When it comes to dinnerware, it’s worth investing in quality — but that doesn’t mean you should store your “good plates” away in the cupboard for special occasions.
“I personally believe in using your good dinnerware (unless you have children who tend to break things) as much as you can,” Justine Murphy, director of Kitchen Warehouse, says. “If you don’t get to enjoy it what is the point?”
Paddy McCarthy, owner of Table Culture in Subiaco, agrees. “If you love it, use it. Some mornings I feed my four-and-a-half-year-old porridge in a Wedgwood Chinoiserie bowl!”
“Brands such as Wedgwood and Royal Doulton offer two-year replacement on any breakages, simply to encourage the user not to be afraid to use their good china every day.”
Myer’s head tabletop buyer Siobhan Vivian says there has been a marked decrease in people purchasing formal table settings.
“Rather, I believe there is more a change in thinking. ‘Good china’ doesn’t need to be ‘formal china’ — I think it’s important to buy good quality pieces, regardless of the design or composition, because they will last longer and be more resilient in everyday usage,” she says.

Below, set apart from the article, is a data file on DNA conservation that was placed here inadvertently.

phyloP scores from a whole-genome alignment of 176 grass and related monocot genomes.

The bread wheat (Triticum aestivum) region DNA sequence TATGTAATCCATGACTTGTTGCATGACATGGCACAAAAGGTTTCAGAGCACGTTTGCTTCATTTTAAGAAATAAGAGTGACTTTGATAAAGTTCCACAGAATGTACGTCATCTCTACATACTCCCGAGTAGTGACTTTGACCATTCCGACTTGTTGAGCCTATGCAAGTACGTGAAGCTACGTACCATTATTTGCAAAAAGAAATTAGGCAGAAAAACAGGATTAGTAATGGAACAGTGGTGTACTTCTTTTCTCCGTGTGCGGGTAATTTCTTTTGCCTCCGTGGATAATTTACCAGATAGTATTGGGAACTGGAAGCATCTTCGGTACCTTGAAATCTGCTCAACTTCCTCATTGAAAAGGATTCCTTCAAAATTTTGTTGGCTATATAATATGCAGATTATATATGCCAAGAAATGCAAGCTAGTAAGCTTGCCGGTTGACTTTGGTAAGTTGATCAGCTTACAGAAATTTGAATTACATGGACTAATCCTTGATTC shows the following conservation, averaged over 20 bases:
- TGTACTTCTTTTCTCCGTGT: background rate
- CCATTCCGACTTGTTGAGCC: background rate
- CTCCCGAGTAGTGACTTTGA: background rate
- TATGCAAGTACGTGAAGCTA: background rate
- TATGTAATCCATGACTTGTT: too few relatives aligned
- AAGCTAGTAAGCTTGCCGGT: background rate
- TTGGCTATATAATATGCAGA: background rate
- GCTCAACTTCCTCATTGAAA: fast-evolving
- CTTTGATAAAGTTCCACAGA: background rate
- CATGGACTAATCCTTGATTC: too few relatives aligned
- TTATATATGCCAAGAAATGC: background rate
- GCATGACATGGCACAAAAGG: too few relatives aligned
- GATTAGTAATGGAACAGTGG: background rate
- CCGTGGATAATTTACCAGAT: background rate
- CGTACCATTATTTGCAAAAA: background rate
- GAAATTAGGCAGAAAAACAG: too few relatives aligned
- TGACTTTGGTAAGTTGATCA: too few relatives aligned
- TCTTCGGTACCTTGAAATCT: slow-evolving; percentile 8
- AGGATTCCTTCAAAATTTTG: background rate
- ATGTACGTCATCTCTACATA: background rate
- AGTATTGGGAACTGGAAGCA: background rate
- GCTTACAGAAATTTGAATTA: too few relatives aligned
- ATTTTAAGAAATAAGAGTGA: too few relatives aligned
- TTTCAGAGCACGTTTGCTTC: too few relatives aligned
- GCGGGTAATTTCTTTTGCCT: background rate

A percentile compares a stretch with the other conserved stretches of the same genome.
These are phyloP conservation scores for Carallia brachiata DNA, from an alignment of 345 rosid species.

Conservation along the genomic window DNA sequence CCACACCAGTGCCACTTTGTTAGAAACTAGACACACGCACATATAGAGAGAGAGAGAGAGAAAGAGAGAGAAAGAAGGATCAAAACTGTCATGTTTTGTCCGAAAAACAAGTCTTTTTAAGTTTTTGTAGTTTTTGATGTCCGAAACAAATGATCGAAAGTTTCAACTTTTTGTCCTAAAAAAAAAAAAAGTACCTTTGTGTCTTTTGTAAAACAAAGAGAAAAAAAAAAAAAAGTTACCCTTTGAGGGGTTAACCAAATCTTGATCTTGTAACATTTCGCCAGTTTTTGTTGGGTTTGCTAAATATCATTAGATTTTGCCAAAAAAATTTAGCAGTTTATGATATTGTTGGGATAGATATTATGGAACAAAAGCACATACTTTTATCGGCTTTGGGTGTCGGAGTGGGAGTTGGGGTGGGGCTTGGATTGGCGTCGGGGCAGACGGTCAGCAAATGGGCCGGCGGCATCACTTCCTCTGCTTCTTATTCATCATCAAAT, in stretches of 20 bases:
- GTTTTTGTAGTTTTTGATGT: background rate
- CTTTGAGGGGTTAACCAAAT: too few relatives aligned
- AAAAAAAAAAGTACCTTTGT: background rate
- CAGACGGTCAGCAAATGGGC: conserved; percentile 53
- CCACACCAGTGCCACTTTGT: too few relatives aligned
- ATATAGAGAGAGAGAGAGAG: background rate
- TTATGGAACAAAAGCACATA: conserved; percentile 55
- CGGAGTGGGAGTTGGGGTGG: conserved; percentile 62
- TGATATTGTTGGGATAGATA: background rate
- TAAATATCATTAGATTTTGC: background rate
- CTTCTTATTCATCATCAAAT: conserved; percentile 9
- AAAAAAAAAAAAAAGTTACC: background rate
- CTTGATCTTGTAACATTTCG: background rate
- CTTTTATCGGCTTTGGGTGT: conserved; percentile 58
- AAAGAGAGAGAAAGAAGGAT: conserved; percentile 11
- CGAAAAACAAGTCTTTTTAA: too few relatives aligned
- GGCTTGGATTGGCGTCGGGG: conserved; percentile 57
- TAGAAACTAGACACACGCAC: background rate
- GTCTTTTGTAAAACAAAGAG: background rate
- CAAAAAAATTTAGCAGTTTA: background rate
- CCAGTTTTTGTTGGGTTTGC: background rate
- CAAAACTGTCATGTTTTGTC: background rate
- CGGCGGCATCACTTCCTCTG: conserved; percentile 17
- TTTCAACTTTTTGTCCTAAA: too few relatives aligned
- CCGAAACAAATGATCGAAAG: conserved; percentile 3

MIX & MATCH
To update your tableware, Mr McCarthy says to consider your good-quality set as a base for adding colour, pattern and texture.
“While white is a great canvas for food, I think we are ready for some fun on our tables,” he says.
“Have a couple of options in your cupboard to take your base china from casual to spectacular.”
Look for smaller extras to inject some personality, suggests Ms Murphy. “Think of your tabletop in the same way you think of fashion and add colour or texture with dipping bowls, platters, placemats, flowers and candles,” she says.
SHARING IS CARING
“The way food is fashioned and eaten definitely impacts on the tableware people use,” Ms Murphy says.
“We have seen a big trend in the past 10 years of people enjoying shared food opposed to having food served up on individual plates.
“This has resulted in increased sales of larger platters and paddle/chopping boards … and more recently balti dishes and tapas-style servingware.”